I urged them to speak with one voice at the forthcoming UN Conference on Climate Change in Paris in December.  The Deputy British High Commissioner, offered to convene further conversation to help the diverse groups of people represented, to speak with one voice on this matter.

 

MS: Although Archbishop Halapua and his wife Sue said we had been a great blessing to the Diocese of Polynesia and the wider communities in Ocenia, we came away feeling more blessed for the way the people took us into their hearts and made us feel one in Christ with them. 

In keeping with their motto: “In Christ, we in our Koro (boat/vessel) move together… We have work to do”.

Let us listen to the dedication prayer by Archbishop Winston Halapua.

 

 

The Head of State of Samoa, (Tui Auta Tupua Tamasese, Ta isi Efi,) who is also an academic and scholar on the subject of Climate change, in his address to the University of Hawaii, said these words;

“Fundamentally the problem of climate change is a problem of arrogance and greed. If we want to address seriously the critical issues that face our world today we have to come up with something that is bold enough to allow us to say the unsayable. In other words, what is constructive in this search for answers is also what is most hard to say.

Arrogance and greed are human vices that speak to the weaker side of ourselves; to our vulnerabilities as humans. The arrogance that pervades the modern psyche is an arrogance that compromises the soul: that of a people, person, leader, parent or child. Arrogance and greed while seemingly easy to identify, is difficult to make transparent or even to avoid.

Arrogance is the condition of presuming unfettered dominion over our environment and all living things. It is the ability to rationalise and believe that what is wrong is right.”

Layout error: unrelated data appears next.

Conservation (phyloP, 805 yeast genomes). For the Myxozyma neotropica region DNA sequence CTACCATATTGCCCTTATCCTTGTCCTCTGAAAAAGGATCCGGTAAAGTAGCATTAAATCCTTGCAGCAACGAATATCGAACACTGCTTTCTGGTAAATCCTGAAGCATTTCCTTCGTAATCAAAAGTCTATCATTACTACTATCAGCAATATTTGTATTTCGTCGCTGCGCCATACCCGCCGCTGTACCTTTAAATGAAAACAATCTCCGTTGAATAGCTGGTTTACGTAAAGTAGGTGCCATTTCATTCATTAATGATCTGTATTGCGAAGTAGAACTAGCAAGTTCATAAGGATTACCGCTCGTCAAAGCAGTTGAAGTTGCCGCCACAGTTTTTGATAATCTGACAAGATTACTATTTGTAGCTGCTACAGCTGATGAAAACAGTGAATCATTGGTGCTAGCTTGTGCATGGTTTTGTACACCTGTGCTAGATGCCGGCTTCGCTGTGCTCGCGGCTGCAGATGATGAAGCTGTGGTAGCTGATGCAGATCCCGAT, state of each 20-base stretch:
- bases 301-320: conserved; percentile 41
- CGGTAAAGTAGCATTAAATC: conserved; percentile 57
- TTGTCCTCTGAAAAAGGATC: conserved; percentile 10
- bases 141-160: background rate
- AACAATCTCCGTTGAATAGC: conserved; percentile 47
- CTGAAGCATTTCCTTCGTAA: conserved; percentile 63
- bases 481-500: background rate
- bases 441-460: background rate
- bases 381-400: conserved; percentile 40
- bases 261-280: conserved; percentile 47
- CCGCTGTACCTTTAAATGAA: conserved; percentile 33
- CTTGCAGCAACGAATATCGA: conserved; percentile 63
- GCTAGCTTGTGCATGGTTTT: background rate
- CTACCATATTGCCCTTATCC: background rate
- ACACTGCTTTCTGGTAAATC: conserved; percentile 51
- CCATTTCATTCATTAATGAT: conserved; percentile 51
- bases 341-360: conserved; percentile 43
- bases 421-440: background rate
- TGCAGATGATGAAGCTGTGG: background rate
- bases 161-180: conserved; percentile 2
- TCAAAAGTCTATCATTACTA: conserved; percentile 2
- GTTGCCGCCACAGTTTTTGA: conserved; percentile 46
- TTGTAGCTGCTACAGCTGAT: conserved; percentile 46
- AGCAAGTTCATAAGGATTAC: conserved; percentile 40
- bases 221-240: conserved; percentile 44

MS: “Greed is the unhealthy preoccupation we have with profit”, i.e. the accumulation of pecuniary or material gain for individual benefit at the unreasonable expense of others. Modern technology, industrialisation and mercantilism have allowed us to live a life of comfort literally at our fingertip. But this has come at a cost to our natural environment and spiritual health.

The dialogue on climate change is therefore not easy. Not just for the technicalities of understanding atmospheric changes and rising sea levels but equally, if not more so, for the soul-searching questions it forces us to confront about ourselves and our pursuits of wealth…”

 

The Head of State of Samoa goes on to say that, “In the Samoan indigenous reference to the aiga or family, in its traditional framework, sees a genealogical connection between all living things: between people and their natural environment, between people and animals, between people and the cosmos, the plants, seas and rivers, and between people and God. In other words, God, people and all living things are family. Treating the environment as family in this way can re-orient our hearts and minds to see anew.”

 

MS:  “This is why the ava or kava ceremony is not only about welcoming and showing kindness to guests but it is about honouring the genealogical connections between people, God and all of nature by drinking from the one cup.  At this ceremony a prayer is said before drinking and either while raising one’s ava cup towards heaven where God resides, or while pouring the ava liquid onto the ground in a gesture of connection with the earth.  The prayer gives thanks to God and seeks blessings for a successful gathering or meeting.” 

 

Therefore, concern for the planet is not a Christian ‘add-on’, but intrinsic to our understanding of the Gospel today.  The affirmation we make when reciting the Creed – ‘God the Father, Almighty, Creator of heaven and Earth’ - is foundational for the gospel of Jesus Christ our Lord.

As the psalmist put it, ‘The earth is the Lord’s’ (Psalm 24:1); all we have – life and the means of life – comes to us as a gift of God’s love. Care for God’s creation is an essential and vitally important dimension of our Christian discipleship and mission in response to God’s love, in Jesus Christ.

 So, as Christians, the world over, and as Anglicans in England, we ought to be leading players in debates and in taking action about climate change.  Because what ultimately matters is not scientific knowledge, or technology, or a change to our economic system – vitally important though all these are.  What matters is how we see ourselves in God’s world, how we as human beings relate to the rest of God’s creation, on which our life depends.

 Vinaka Vakalevu  - Thank you very much for listening to us.

 

 

ENDS

MS: Denotes Mrs Margaret Sentamu Speaking

Photographs of the visit to the Diocese of Polynesia were shown as part of this presentation at Synod - available from the attached photo gallery.

 

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Gallery